Hello friends! Today, I welcome Carrie Turansky back to Writing to Inspire. Last time she was here, she shared with us about the setting for The Governess of Highland Hall. This time around, she’s got a neat article for us about something the lead character deals with in the next book in her Edwardian Brides series, The Daughter of Highland Hall. Happy reading!
A Guide to Edwardian Courtship
By Carrie Turansky, author of The Daughter of Highland Hall
When eighteen-year-old Kate Ramsey travels to London with her family to make her debut into society, her main goal is to meet the right young man and secure a marriage proposal by the end of the season. Her overbearing aunt insists her future husband must be a wealthy young man who is in line to inherit his father’s title and estate. When Kate meets Edward Wellington, she thinks he may be the man she has been looking for. But as she gets to know Jonathan Foster, a handsome medical student and strong Christian who is determined to protect the poor and vulnerable in London’s East End, Kate’s not sure which man should win her heart.
Kate has spent months preparing for the season and learning all that’s expected of her. Understanding the “rules of courtship” for men and women was part of her training. Here is some of the interesting advice given to guide young men and women during courtship in the Edwardian Era in England.
1. When walking with a lady, the gentleman takes the protective position closest to the street. Leave her the inner side of the pavement. – Beadle’s Dime Book of Etiquette
2. No gentleman should permit a lady, whom he likes, but does not love, to mistake for one hour the nature and object of his intentions. Women may have some excuse for coquetry; but a man has none. – From The Illustrated Manners Book
3. Neither party should try to make the other jealous for the purpose of testing his or her affection. Such a course is contemptible; and if the affections of the other are permanently lost by it, the offending party is only gaining his or her just deserts. – Our Deportment
4. Remember: passion can make a person blind to faults. It is important to note that a man of refined taste and a good education would not find that degree of happiness were he united to a course, vulgar and uncultivated female. A Lady of polished education and of fine accomplishments would feel miserable in having to pass her days in the company of a boorish, rude, and ignorant husband. – The Etiquette of Love and Courtship, a Guide for Romantics
5. In public a gentleman should show constant attention to his intended, and neither in company nor elsewhere should he flirt with any other lady. On the other hand, he should avoid, even to his bride-elect, those marked attentions and endearments that would excite in strangers a smile of ridicule. – Cassell’s Handbook of Etiquette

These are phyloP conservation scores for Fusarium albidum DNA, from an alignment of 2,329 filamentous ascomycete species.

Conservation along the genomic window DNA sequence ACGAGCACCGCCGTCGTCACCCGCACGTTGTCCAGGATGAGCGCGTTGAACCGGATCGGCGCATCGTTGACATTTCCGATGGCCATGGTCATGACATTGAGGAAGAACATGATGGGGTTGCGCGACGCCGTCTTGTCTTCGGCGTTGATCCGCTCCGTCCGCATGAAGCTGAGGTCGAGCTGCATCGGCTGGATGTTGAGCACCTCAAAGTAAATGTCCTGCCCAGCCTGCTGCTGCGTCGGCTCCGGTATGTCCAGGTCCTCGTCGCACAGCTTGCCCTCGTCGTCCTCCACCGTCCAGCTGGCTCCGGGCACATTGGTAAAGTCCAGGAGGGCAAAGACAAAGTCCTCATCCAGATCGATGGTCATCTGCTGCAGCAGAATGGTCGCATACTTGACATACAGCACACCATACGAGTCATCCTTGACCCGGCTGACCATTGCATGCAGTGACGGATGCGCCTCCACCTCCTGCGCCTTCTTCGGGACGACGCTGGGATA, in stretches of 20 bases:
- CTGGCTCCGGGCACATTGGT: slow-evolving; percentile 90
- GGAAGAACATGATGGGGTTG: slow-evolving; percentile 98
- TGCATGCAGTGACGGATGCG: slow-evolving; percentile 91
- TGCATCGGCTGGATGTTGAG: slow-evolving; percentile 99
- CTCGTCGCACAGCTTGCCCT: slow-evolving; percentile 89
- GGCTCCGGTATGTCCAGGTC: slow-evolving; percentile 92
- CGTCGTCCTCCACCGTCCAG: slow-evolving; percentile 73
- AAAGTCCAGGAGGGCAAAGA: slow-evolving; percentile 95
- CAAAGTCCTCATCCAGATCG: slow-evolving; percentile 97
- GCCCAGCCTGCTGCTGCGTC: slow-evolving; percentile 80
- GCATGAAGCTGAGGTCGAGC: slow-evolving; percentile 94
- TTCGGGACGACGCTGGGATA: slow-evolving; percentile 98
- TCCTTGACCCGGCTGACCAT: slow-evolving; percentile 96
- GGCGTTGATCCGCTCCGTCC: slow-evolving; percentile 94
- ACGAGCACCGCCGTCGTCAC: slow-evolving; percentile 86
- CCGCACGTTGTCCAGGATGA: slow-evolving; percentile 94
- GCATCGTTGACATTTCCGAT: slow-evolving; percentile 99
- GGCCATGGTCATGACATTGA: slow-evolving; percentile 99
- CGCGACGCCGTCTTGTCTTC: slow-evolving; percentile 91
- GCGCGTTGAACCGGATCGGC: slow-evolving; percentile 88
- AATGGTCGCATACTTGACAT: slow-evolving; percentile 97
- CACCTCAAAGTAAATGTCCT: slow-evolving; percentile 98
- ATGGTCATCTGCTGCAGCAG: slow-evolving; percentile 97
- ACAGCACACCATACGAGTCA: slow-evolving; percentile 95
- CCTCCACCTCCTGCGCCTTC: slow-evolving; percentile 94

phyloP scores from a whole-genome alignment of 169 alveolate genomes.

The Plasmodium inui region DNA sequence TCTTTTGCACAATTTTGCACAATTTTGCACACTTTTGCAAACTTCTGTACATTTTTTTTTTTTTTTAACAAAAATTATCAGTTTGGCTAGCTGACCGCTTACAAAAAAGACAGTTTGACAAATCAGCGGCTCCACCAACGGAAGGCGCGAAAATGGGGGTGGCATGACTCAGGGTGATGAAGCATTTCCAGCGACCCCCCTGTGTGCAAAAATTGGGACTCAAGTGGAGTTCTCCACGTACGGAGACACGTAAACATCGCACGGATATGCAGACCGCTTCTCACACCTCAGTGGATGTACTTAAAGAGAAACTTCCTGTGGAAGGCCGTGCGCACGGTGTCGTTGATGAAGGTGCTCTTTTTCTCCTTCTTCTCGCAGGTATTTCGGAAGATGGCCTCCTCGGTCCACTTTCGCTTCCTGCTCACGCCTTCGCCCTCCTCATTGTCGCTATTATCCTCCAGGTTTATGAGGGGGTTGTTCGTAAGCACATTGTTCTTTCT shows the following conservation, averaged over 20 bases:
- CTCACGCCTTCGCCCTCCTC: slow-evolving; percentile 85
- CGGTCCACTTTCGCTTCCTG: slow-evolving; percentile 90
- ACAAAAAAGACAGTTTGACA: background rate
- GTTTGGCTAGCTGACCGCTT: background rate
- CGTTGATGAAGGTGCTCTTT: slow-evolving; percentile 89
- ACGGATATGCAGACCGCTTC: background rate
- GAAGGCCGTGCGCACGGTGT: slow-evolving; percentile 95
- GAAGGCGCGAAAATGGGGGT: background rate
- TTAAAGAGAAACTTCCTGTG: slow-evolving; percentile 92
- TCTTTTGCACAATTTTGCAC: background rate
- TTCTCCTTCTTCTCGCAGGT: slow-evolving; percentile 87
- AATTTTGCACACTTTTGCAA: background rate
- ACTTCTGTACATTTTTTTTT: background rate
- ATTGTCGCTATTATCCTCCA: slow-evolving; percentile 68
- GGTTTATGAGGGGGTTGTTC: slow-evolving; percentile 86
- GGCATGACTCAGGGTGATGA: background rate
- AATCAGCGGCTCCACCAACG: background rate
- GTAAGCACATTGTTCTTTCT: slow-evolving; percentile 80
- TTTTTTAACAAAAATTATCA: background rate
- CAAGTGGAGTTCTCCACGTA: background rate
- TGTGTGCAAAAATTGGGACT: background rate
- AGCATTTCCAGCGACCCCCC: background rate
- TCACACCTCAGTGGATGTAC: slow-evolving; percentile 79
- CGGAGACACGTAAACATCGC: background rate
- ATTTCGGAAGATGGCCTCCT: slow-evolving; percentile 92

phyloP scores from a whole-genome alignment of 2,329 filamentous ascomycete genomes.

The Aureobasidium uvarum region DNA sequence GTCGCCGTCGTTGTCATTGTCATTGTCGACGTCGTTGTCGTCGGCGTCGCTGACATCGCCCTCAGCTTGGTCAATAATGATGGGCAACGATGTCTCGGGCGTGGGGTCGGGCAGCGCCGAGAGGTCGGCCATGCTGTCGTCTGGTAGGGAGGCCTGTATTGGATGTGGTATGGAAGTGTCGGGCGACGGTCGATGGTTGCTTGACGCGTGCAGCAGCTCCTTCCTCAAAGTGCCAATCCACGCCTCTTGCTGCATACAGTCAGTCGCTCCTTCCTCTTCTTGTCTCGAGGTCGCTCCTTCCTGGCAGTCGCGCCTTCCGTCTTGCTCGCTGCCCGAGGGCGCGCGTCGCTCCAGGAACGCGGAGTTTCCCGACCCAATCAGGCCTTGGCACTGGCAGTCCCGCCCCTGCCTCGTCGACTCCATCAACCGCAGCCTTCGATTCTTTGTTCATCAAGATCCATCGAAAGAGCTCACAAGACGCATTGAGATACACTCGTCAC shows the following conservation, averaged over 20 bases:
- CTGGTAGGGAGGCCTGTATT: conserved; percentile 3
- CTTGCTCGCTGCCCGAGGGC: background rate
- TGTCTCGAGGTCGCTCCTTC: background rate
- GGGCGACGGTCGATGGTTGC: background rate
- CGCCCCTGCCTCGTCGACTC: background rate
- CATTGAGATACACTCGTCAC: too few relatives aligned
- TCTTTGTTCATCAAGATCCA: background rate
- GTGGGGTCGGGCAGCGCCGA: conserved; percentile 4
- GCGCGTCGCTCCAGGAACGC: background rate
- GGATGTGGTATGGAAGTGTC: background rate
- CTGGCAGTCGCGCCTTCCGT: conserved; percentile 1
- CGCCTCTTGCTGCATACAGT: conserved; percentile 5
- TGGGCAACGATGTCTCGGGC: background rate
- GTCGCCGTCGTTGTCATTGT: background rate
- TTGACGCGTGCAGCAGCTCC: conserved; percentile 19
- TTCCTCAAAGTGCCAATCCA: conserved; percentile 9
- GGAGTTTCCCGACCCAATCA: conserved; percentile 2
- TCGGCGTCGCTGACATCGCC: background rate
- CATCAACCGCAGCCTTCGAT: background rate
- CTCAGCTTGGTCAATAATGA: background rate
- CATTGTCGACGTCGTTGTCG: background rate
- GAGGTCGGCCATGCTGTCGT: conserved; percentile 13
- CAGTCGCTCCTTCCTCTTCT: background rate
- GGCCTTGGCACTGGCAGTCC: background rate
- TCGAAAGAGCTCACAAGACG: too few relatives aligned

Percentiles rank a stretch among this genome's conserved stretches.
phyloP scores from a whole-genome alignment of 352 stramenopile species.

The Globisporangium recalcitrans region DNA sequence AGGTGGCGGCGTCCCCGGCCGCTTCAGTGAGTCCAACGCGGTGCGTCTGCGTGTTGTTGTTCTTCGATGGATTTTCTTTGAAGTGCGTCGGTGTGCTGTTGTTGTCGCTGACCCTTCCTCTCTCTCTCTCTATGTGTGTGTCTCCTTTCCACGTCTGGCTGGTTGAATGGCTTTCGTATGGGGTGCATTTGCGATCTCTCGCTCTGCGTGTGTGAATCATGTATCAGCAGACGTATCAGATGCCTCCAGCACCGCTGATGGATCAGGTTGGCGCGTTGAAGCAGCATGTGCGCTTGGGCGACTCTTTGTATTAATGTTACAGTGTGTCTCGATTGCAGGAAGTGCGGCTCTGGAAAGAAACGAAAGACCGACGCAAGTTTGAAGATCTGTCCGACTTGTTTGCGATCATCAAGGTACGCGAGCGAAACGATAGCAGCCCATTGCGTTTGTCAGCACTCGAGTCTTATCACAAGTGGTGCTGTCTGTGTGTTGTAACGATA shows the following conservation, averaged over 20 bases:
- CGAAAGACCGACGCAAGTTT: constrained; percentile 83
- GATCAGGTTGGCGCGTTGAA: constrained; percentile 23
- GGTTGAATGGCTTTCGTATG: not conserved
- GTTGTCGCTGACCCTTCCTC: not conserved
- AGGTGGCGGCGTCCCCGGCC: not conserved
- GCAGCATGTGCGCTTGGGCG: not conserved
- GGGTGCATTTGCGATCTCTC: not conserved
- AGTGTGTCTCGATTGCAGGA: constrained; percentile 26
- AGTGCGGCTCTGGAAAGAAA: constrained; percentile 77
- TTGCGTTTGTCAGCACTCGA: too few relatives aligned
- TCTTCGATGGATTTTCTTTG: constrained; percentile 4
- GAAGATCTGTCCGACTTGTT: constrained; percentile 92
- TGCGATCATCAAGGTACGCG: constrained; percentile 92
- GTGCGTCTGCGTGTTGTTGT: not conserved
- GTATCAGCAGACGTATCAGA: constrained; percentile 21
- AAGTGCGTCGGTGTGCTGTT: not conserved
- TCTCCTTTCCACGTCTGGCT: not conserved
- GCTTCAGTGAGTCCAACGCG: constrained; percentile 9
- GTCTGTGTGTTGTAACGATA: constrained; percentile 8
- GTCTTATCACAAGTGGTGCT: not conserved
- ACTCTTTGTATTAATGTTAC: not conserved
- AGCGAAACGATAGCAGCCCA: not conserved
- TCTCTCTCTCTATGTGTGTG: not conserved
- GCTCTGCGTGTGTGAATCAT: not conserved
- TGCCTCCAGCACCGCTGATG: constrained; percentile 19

6. When traveling with a lady, always carry her bag and assist her in and out of the trains. Your behavior is on its mettle under these circumstances, and traveling is very apt to be like a mustard plaster, bringing out both the good and evil attributes of a man. – The Complete Bachelor: Manners for Men
7. A man should never make a declaration of love in a jesting manner. It is most unfair to a lady. He has no right to trifle with her feelings for mere sport, nor has he a right to hide his own meaning under the guise of a jest. – Our Deportment
8. As to the gentleman, it will be well for him also to watch carefully as to the disposition of the lady and her conduct in her own family. If she be attentive and respectful to her parents, kind and affectionate toward her brothers and sisters, not easily ruffled in temper and with inclination to enjoy the pleasures of home; cheerful, hopeful and charitable in disposition, then may he feel, indeed, that he has a prize before him well worth the winning.
If, however, she should display a strong inclination towards affectation and flirtation; be extremely showy or else careless in her attire, frivolous in her tastes and eager for admiration, he may rightly conclude that very little home happiness is to be expected from her companionship. – Social Etiquette: or, Manners and Customs of Polite Society
About Carrie Turansky
Carrie Turansky is an award-winning author of more than a dozen novels and novellas. She has written contemporary and historical romances, women’s fiction, short stories, articles, and devotionals. She lives in New Jersey with her husband, Scott, and they have five adult children and four grandchildren.
About The Daughter of Highland Hall
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